You’ve heard the term “Garbage in, garbage out” – or maybe its acronym GIGO – and if you’re a website owner, it takes on a specific meaning. Your website’s performance for customers is directly a result of how you prepare it for their consumption. That means engaging the services of a Content Delivery Network without first optimizing your website could result in a disappointing investment. “It was supposed to make my website get delivered faster to my customers,” you might grumble, “but the increase in speed was negligible.

Gargage in, garbage out.

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We’re not talking about the value of the content itself. Servers don’t make judgment calls. Website performance, however, is crucially dependent on the optimization of its elements. Yes, you’ll see noticeable performance increases with a CDN solution, but if you really want impressive gains, put your attention into front-end optimization, first.

The Big Three

There are three areas where a CDN is going to give you the biggest performance improvement, and those are the data-intensive, or “heavy parts” of your website:

  1. Website images
  2. CSS
  3. JavaScript

By focusing your efforts on getting these three bandwidth-intensive hogs as close to optimal perfection as possible, you are dramatically increasing the capability of a CDN’s ability to speed up your website.

What the Big G Says

There are endless online sources for tips on front-end optimization. You’ll most likely use a search engine such as Google to find them – so let’s actually use Google as our subject matter expert. There’s a good reason to lean on Google for this, by the way.

Google will actually rank you lower if your website is slow to load. For insight on Google’s methodology, check out this Google blog post.

Back to what Google has to say about front-end optimization. Check out the complete source here, but an encapsulated version of it comes down to six things:

  1. Optimize caching
  2. Minimize round-trip times
  3. Minimize requests
  4. Minimize file sizes
  5. Optimize browser rendering
  6. Optimize for mobile

You’ll notice that each of these Google-recommended best practices drill into the heart of the three “heavy parts” of a website which a CDN will ultimately help you deliver even faster. In other words, you’re prepping your website to jump from subsonic to supersonic speed by putting its overweight air crew on a diet.

Before and After Pictures

Prior to your front-end optimization prep work, you should give yourself a benchmark by heading to a web destination such as Webpagetest – where you can enter your URL and get a range of statistics about your website’s performance. Hit them again after you’ve completed your front-end optimization to gauge the difference you’ve made.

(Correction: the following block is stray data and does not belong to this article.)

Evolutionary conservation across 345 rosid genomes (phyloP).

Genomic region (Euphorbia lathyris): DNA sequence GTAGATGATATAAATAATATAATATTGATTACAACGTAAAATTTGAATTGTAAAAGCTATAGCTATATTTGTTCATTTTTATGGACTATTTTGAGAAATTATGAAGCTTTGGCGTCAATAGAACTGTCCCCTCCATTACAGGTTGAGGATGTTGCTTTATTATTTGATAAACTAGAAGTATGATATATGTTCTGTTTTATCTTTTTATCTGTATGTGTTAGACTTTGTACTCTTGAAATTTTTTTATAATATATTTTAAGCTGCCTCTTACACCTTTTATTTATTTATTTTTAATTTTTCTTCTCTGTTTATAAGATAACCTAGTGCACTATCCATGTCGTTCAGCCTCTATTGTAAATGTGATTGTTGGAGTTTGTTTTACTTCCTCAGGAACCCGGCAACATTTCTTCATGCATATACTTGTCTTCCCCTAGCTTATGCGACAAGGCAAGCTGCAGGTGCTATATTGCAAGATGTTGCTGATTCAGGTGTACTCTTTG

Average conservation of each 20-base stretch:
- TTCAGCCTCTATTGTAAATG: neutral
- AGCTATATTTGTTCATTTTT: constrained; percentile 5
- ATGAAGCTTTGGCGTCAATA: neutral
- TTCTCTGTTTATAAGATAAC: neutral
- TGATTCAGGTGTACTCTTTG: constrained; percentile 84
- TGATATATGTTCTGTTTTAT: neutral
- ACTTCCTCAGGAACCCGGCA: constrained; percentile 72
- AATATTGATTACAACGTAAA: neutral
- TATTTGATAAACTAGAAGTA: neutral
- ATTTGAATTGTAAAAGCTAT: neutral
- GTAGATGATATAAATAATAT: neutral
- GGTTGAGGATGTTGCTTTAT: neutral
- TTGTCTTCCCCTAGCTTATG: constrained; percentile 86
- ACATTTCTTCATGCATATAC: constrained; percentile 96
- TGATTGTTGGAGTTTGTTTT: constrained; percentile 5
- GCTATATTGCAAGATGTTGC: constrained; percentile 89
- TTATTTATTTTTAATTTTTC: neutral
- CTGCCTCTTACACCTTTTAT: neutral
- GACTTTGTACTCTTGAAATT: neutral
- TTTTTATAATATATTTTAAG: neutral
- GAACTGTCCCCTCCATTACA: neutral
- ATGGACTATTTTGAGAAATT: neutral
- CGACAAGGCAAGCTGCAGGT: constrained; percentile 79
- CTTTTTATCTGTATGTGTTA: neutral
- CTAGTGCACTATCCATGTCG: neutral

Engage the Afterburner!

Now that you’ve tweaked these areas, a CDN can really make a difference. That’s because they provide a solution to the one thing over which you have no control – latency: the amount of time it takes for the host server to receive, process, and deliver each request for a page resource. Latency is largely dependent on how far away the user is from that server, multiplied by the number of resources a page contains.

Enter the CDN, with its ability to put multiple versions of the “heavy parts” of your websites in multiple places. MaxCDN has a global distribution of 500 peering partners creating a direct reach into over 90 countries. The result is that your viewers are reaching you with just a single network hop. In some cases that means a page load time could decrease from hundreds of milliseconds to only tens.

Fasten your seatbelts!

4 thoughts on “How to Prepare Your Website to Make the Best Use of a CDN”

  1. Hi Jenni !
    Al most all the WordPress blogs i visit have signed up for the CDN as it helps the page/website to load quickly .I never knew that Google considers page load time too for rankings .. If my site experiences high load time , i’ll sign up for the CDN for sure . Thanks for sharing the information .

    -Pramod

  2. Well written,also it’s not just about the Speed. CDN like cloudflare have added security measures that keep spam bots out. They are really helpful as they help reduce load on server.

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